Reviews Logo
SearchHomeContents PageSite Map
The Hundred Thousand Kingdoms
N.K. Jemisin
Orbit, 432 pages

The Hundred Thousand Kingdoms
N.K. Jemisin
N. K. (Nora) Jemisin is a writer currently living in New York City (Brooklyn, specifically). She has a number of short stories published with markets such as Strange Horizions, Baen's Universe, Postscripts, Clarkesworld, and more, and her fiction has received Honorable Mentions in The Year's Best Fantasy and Horror twice. She's the 2004 recipient of the Speculative Literature Foundation's Gulliver Travel Grant, which she used to do novel research in Canyon de Chelly, in the Navajo nation. She is a member of the Altered Fluid writing group, and a 2002 graduate of Viable Paradise. The Hundred Thousand Kingdoms is her first novel.

N.K. Jemisin Website
ISFDB Bibliography

Past Feature Reviews
A review by Jason Erik Lundberg

The Hundred Thousand Kingdoms is the first book in The Inheritance Trilogy, and it is a stunner. Yeine Darr, our heroine and narrator, is the mixed-race chieftain of her homeland in the north. After her mother dies unexpectedly, Yeine is summoned to the imperial capital by her grandfather Dekarta, the king of the Arameri Empire which rules the eponymous hundred thousand kingdoms of the known world. Once there, she is shocked to discover that she has been named as heir to the throne, along with two manipulative cousins who are none too happy about a barbarian woman competing for the throne of the world.

As the machinations on her life begin, Yeine is also introduced to the enslaved living gods whose magic the Arameri are able to control and, therefore, rule the world by force. Nahadoth, the Nightlord and one corner of the tripartite godhead that created the universe, takes an obsessive interest in her, one she is warned could consume her utterly. As she unearths the truth behind her mother's death, and the reasons for her sudden ascension in Arameri high society, Yeine also discovers the story behind the forced bondage of Nahadoth and his godling offspring. Caught up in a conspiracy encompassing both the mortal and supernatural realms, Yeine must survive by her wits and her bravery in order to avoid a messy death by all concerned.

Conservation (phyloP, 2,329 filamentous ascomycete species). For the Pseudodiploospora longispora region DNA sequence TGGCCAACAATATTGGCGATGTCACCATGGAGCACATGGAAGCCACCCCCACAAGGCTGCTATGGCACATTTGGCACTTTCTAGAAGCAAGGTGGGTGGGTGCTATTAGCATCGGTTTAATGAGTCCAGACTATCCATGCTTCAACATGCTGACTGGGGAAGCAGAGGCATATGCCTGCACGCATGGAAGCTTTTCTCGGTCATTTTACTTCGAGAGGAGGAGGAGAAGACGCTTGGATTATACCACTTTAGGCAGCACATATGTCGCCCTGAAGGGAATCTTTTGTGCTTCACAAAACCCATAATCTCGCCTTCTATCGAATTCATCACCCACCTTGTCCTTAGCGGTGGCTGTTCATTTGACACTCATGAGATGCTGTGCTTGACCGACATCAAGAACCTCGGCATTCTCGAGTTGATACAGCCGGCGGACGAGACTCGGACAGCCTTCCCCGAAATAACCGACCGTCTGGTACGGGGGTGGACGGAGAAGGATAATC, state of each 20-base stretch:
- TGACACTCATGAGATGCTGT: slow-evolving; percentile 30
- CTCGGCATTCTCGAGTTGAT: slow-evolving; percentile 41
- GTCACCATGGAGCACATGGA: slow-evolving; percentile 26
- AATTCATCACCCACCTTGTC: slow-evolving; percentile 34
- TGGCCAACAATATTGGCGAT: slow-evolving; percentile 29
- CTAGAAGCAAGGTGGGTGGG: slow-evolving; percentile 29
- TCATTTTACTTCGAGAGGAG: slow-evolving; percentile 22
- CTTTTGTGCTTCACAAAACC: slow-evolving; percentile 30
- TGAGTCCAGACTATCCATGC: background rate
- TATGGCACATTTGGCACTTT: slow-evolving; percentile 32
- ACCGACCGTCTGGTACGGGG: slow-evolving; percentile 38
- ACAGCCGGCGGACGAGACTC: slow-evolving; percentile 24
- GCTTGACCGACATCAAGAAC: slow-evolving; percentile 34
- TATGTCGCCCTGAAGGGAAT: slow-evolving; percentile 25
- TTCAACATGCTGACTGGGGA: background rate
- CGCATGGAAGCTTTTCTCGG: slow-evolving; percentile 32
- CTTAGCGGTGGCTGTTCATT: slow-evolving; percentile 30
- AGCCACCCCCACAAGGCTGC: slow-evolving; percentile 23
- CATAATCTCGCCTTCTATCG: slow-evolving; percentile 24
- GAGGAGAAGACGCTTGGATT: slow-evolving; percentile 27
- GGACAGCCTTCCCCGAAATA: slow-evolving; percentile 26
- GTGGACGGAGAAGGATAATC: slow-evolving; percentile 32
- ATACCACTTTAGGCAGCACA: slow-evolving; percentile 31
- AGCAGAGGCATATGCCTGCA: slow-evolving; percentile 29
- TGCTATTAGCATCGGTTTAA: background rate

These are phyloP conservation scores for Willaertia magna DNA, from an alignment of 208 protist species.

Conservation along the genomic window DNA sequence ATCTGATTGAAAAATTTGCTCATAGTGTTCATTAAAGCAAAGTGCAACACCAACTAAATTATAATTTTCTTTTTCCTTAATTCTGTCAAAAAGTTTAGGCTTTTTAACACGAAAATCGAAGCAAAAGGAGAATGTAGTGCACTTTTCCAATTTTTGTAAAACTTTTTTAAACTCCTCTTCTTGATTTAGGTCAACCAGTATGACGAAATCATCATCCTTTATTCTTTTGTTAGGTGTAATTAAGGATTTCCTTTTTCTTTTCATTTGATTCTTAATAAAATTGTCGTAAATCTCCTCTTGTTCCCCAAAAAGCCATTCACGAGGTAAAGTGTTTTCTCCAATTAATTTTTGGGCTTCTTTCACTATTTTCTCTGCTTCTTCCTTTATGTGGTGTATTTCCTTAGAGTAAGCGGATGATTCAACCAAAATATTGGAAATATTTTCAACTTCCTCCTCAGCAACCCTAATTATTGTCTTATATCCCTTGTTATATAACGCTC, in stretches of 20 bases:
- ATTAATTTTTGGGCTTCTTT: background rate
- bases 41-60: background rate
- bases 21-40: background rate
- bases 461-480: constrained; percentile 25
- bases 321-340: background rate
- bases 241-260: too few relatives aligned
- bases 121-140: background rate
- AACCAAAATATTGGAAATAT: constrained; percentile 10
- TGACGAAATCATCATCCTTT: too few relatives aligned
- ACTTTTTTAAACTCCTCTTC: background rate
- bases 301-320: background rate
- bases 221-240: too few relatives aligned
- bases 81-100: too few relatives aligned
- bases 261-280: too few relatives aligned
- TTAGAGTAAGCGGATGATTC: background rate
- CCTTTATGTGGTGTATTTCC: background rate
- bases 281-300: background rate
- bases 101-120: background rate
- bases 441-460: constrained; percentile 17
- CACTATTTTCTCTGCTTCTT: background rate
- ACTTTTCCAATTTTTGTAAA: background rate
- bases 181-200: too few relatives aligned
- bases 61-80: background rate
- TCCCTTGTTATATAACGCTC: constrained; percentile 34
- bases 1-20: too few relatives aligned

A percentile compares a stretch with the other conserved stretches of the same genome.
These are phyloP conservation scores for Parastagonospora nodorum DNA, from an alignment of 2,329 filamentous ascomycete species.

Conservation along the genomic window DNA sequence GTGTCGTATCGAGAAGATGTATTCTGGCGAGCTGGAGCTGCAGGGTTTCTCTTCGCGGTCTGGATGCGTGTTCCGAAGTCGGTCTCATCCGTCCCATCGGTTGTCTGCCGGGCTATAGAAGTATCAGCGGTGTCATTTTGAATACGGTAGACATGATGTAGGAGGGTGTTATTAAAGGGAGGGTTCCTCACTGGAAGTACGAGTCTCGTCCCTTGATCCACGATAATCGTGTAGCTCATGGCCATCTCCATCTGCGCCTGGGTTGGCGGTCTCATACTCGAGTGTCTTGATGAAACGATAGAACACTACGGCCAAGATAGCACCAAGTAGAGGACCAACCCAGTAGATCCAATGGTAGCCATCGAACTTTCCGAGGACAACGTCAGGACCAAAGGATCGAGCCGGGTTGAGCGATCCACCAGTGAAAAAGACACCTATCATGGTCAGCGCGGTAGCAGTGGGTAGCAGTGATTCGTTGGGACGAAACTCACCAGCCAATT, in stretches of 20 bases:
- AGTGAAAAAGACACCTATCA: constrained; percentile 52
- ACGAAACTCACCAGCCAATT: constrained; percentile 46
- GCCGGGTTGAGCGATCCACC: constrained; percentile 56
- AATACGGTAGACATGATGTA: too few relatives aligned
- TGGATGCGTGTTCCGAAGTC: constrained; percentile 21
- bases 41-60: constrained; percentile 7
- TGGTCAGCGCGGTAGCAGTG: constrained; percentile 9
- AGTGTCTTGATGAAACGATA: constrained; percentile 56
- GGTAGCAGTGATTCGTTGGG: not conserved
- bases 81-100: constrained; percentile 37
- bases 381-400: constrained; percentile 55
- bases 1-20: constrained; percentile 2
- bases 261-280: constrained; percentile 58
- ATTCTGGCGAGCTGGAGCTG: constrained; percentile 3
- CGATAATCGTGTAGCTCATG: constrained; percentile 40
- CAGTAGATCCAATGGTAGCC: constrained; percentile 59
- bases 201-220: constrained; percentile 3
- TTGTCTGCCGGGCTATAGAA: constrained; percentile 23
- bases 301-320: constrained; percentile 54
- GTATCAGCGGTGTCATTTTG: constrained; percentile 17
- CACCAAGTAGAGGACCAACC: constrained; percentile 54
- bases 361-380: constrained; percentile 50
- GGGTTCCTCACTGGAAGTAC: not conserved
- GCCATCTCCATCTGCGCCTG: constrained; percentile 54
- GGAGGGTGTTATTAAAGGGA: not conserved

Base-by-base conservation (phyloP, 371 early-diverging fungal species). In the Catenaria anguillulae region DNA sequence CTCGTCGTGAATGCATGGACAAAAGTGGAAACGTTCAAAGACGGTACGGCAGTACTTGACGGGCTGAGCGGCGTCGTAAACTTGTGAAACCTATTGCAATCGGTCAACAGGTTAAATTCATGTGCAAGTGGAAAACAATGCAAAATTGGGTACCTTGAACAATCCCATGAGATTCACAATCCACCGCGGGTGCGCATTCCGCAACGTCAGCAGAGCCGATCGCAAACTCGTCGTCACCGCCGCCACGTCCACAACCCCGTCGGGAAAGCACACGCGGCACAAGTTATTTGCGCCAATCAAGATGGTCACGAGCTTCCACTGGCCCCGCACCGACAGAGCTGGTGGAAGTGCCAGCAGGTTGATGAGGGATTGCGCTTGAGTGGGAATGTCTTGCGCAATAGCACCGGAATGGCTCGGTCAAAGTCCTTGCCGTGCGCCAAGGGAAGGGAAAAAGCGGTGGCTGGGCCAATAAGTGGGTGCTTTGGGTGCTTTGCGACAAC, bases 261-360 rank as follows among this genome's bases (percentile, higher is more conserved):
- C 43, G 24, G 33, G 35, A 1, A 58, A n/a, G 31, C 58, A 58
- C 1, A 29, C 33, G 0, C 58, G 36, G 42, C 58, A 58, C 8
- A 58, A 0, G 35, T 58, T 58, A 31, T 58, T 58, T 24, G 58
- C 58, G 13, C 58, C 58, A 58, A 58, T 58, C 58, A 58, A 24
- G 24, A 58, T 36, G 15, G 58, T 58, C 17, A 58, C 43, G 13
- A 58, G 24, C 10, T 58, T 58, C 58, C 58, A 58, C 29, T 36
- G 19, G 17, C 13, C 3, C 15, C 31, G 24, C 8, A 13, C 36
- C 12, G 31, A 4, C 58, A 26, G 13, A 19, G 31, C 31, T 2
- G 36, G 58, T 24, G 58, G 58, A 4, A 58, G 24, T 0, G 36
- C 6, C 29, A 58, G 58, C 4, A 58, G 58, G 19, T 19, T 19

N.K. Jemisin has created a wildly original secondary world in The Hundred Thousand Kingdoms, and populated it with fascinating characters. Yeine is immediately endeared to the reader through her feisty independence, her inner strength, her eroticism, and her adaptability. Jemisin tosses her into the narrative deep end on page one, and sends her careening through the rest of the novel to fight for her life. That Yeine is able to meet the many challenges put in her path, and to do so in the face of insurmountable odds, makes the reader root for her all the more, even when a fatal end seems inevitable.

Jemisin's prose also sings with the lyrical and sensual, such as this passage during an early meeting between Yeine and Nahadoth:

  I wanted him. To entice him. To control him. I saw myself naked on the green grass, my arms and legs wrapped around Nahadoth as he shuddered upon me, trapped and helpless in the pleasure of my flesh. Mine. I saw myself caress his midnight hair, and look up to meet my own eyes, and smile in smug, possessive satisfaction.
—p. 118

The Hundred Thousand Kingdoms is an incredible debut by a truly talented author, full of danger, sensuality, and wonder. The end of the novel comes far too soon, a testament to both the story and the writing. N.K. Jemisin has created a fully-realized and entirely plausible secondary world, and a protagonist compelling in both her strength and vulnerability.

(Full disclosure: I published N.K. Jemisin's short story "L'Alchimista" in the Two Cranes Press anthology Scattered, Covered, Smothered.)

Copyright © 2010 Jason Erik Lundberg

Jason Erik Lundberg is a writer of fantastical fiction, and an American expatriate living in Singapore. His work has appeared (or will soon) in over forty venues in five countries. He runs Two Cranes Press with Janet Chui. Visit his web site.

SearchContents PageSite MapContact UsCopyright

If you find any errors, typos or anything else worth mentioning, please send it to
Copyright © 1996-2014 SF Site All Rights Reserved Worldwide